Part 2 of Bob Nardini’s look at the history and strategy behind library book acquisition activities.
Bob Nardini looks at the history and strategy behind library book acquisition activities. Part 1 today…
Anita de Waard takes a deep dive into the language of science, and offers examples of what we can learn from other types of communication.
In this interview Robert Harington asks Melinda Baldwin to talk about her recent article in Isis, entitled “Scientific Autonomy, Public Accountability, and the Rise of “Peer Review” in the Cold War United States”, and to provide some more personal views on peer review topics of the moment.
Scholars are interested in discovering libraries and archives as institutional producers of knowledge, not only using them as providers of resources.
Have you visited the SSP library lately? It’s a treasure trove of information about scholarly communications, including videos of the sessions from this year’s Annual Meeting.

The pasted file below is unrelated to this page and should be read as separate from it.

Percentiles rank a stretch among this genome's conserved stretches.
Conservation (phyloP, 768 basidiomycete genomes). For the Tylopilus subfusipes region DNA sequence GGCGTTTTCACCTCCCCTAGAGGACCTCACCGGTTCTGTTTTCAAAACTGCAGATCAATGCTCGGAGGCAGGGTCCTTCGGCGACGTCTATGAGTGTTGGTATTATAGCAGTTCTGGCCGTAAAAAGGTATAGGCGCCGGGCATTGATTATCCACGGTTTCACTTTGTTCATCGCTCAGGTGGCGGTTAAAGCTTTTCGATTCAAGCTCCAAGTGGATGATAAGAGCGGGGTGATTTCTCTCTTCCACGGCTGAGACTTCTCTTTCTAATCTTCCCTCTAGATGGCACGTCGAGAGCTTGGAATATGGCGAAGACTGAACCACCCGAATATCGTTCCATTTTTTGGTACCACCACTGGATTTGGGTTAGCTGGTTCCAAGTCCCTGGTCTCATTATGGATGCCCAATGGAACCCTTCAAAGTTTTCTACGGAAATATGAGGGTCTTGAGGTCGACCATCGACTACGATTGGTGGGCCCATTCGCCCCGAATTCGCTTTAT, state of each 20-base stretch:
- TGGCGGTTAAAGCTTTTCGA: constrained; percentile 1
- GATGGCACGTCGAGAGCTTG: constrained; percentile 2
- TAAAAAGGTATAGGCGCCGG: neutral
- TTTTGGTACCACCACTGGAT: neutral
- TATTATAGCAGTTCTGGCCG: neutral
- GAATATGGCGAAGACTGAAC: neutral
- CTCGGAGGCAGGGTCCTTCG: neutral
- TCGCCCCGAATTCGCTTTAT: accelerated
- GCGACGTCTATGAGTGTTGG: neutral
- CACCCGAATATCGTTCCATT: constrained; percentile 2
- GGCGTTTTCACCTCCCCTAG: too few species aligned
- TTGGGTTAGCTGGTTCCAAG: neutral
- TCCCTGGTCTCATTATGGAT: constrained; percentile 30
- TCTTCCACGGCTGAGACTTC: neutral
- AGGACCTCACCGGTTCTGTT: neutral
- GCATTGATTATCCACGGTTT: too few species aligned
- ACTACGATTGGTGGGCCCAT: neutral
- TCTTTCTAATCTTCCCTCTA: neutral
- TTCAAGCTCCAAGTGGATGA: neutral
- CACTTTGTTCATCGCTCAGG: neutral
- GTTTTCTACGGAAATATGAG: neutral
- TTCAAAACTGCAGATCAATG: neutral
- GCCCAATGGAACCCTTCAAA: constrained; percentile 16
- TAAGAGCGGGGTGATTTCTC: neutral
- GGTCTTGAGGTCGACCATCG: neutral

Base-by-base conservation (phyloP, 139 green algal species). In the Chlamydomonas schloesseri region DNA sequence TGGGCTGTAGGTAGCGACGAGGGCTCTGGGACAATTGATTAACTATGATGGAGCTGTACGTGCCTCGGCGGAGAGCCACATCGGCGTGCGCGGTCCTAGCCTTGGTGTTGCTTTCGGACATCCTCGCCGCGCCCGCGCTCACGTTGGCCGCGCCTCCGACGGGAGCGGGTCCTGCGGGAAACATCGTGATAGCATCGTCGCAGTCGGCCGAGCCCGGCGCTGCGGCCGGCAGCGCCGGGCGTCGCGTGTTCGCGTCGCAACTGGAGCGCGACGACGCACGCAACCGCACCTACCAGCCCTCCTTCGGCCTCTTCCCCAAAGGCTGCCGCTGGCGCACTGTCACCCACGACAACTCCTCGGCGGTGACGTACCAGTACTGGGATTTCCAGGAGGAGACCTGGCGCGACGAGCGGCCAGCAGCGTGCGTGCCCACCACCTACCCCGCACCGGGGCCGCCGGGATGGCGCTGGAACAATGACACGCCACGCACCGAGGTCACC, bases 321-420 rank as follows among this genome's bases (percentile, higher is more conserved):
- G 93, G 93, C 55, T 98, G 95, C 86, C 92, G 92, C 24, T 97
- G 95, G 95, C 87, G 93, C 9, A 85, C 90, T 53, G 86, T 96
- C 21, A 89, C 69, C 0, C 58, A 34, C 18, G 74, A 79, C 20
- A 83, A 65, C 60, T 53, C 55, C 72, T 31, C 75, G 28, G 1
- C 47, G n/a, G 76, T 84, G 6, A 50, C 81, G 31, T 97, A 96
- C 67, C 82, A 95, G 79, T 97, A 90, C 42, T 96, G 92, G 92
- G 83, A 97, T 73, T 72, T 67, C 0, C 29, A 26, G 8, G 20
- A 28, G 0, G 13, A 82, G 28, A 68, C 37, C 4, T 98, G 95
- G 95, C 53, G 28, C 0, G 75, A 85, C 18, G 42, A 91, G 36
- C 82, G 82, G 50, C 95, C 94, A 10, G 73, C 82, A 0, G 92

An author found that the relevant journals were unwilling to publish an article of historical research that found evidence for a surprising and somewhat controversial proposition about the founding of the University of Utah. So what did she decide to do with her article? Something rather unusual, it turns out.
Perhaps the academy has not taken control of scholarly publishing because it doesn’t want to.
To celebrate SSP’s 40th anniversary celebrations this week, join Sue Kesner (Copyright Clearance Center and former SSP President) and Emma Brink, an early career professional at Wiley in conversation about what SSP means to them.
As an SSP president, you get a unique view of the organization. Come hear what surprised past SSP presidents most during their terms!
The Society for Scholarly Publishing is celebrating its 40th anniversary, so this month we asked the Chefs, What was the most important development in scholarly communications in the last 40 years?
John Linton offers his thoughts on diversity, perspective, and the need for empathy.
In 1940, the AAUP published a Statement on Academic Freedom. In 2018, it’s time for it to be updated–and some items clarified.
In this guest post, Betsy Donohue (Vice President, Publisher Business Development & Strategy at Digital Science) offers some thoughts on how and why we could make The Scholarly Kitchen more valuable, in particular, for early career scholarly communications professionals.
The Scholarly Kitchen is 10 years old. A lot has changed in 10 years! Hear why the Chefs write for the blog and let us know why you read or comment.